We will discuss the problem of efficiently refuting the k-colorability of a graph, or equivalently certifying a lower bound on its chromatic number. We will describe evidence for average-case computational hardness for this problem in sparse random regular graphs, showing optimality of a simple spectral certificate. This evidence takes the form of a computationally-quiet planting: we construct a distribution of d-regular graphs that has significantly smaller chromatic number than a typical regular graph drawn uniformly at random, while providing evidence that these two distributions are indistinguishable by a large class of algorithms. These results are better described in the more general problem of certifying an upper bound on the maximum k-cut.

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This quiet planting is achieved by minimizing the effect of the planted structure (e.g. colorings or cuts) on the graph spectrum. Specifically, the planted structure corresponds exactly to eigenvectors of the adjacency matrix. This avoids the pushout effect of random matrix theory, and delays the point at which the planting becomes visible in the spectrum or local statistics. Our evidence for computational hardness of distinguishing two distributions is based on three different heuristics: stability of belief propagation, the local statistics hierarchy, and the low-degree likelihood ratio. We will also describe some open problems time permitting. Joint work with: Jess Banks, Dmitriy Kunisky, Cristopher Moore, and Alexander S. Free printables art. Wein.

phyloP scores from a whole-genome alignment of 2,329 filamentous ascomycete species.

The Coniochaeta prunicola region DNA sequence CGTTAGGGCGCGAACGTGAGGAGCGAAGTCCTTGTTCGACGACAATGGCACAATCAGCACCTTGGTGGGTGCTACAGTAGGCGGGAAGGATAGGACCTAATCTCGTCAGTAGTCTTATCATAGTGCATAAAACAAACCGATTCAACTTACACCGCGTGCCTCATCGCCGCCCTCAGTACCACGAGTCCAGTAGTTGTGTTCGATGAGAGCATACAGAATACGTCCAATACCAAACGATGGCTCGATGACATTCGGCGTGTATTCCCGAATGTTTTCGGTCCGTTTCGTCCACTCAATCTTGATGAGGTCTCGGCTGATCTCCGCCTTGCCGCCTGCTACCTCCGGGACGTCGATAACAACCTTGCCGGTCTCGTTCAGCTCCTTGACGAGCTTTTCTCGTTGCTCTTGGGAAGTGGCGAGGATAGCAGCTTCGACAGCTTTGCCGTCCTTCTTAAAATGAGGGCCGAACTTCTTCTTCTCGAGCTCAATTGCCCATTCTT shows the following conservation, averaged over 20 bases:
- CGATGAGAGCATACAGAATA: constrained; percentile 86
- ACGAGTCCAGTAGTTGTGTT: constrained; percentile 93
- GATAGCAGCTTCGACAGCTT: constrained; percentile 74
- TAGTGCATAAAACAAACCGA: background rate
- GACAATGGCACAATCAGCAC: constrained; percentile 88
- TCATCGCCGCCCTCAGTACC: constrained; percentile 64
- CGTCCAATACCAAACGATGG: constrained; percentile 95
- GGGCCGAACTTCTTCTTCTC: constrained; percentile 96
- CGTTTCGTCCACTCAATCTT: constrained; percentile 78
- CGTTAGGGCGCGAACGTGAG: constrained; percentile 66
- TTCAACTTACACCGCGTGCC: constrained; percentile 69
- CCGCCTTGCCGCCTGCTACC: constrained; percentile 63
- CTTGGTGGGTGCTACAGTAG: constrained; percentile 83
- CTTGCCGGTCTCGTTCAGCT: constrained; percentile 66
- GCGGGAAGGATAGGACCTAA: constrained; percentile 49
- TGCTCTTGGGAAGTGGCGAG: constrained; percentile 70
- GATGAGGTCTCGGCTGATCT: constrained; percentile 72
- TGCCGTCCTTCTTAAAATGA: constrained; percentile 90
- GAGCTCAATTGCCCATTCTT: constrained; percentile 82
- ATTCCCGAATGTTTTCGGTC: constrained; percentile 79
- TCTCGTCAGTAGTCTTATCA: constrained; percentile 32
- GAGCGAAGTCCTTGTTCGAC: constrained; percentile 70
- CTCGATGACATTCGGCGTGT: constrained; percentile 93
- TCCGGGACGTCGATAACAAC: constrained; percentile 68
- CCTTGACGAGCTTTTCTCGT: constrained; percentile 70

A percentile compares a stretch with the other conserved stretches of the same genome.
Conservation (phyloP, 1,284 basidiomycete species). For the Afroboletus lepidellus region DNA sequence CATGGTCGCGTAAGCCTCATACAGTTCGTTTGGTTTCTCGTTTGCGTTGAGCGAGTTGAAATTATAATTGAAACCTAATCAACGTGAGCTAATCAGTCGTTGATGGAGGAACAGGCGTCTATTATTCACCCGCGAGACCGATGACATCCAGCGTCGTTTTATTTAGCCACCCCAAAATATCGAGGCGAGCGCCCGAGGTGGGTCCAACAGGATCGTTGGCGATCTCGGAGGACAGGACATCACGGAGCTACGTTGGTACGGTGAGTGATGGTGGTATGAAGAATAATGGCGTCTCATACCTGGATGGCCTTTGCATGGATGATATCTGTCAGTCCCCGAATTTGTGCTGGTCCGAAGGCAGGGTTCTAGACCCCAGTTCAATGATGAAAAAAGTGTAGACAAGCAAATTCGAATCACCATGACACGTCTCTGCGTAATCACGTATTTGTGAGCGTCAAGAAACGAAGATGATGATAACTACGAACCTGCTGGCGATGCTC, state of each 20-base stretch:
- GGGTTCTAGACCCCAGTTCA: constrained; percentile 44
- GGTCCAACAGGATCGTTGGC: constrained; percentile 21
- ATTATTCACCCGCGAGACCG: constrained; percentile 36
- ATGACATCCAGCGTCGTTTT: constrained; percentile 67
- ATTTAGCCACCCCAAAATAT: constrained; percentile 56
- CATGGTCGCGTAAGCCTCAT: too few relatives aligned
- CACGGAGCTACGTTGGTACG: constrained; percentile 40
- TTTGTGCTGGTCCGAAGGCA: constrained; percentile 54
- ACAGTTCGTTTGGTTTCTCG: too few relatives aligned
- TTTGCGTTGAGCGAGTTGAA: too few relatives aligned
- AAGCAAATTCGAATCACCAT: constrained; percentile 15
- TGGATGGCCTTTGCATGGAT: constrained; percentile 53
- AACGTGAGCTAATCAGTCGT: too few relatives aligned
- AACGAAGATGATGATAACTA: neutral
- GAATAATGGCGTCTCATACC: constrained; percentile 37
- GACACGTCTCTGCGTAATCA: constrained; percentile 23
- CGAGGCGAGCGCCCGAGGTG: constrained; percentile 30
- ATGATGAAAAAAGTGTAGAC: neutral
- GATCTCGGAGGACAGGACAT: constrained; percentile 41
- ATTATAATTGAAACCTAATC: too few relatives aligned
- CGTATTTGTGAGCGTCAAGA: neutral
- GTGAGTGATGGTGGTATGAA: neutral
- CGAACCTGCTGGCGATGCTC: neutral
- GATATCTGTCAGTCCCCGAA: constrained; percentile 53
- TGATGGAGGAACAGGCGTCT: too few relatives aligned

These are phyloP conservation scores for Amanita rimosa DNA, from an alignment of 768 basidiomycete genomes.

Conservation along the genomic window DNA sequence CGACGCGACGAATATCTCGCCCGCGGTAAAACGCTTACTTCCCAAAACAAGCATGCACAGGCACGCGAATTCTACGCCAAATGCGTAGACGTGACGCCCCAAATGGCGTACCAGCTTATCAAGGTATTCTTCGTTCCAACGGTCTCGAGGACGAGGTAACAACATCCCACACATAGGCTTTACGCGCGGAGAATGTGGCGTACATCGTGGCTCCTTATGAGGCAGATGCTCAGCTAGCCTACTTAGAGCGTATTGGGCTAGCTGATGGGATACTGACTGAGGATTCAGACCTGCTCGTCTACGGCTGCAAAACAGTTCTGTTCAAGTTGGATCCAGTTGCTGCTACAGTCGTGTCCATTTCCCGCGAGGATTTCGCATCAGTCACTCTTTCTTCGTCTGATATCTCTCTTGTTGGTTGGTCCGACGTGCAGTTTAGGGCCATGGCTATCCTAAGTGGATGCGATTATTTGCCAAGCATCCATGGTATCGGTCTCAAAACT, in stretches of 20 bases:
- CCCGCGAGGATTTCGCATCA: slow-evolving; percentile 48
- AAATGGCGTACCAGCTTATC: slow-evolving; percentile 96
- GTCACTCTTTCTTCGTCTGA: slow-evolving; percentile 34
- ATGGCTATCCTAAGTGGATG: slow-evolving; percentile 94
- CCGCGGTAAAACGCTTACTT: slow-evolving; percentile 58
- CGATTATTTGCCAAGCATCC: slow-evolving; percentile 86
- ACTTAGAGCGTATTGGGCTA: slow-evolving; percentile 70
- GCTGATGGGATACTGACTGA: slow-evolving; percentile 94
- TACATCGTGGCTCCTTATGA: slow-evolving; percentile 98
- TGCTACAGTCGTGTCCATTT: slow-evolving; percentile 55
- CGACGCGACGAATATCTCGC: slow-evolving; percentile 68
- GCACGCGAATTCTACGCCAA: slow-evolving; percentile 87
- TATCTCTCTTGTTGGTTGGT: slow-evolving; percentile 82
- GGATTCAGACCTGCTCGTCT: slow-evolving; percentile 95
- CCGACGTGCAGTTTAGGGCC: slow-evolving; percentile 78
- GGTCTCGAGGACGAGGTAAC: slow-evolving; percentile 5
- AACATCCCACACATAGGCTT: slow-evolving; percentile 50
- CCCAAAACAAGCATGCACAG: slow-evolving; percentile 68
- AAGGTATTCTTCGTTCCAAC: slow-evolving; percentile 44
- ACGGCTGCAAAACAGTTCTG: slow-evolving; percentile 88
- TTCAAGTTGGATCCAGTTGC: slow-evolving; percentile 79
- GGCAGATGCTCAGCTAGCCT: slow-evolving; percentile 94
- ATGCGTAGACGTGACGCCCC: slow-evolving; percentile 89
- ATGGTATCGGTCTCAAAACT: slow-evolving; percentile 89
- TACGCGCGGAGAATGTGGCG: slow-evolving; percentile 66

The chromatic polynomial is a function P(G, t) that counts the number of t-colorings of G.As the name indicates, for a given G the function is indeed a polynomial in t.For the example graph, P(G, t) = t(t − 1) 2 (t − 2), and indeed P(G, 4) = 72. The chromatic polynomial includes at least as much information about the colorability of G as does the chromatic number.

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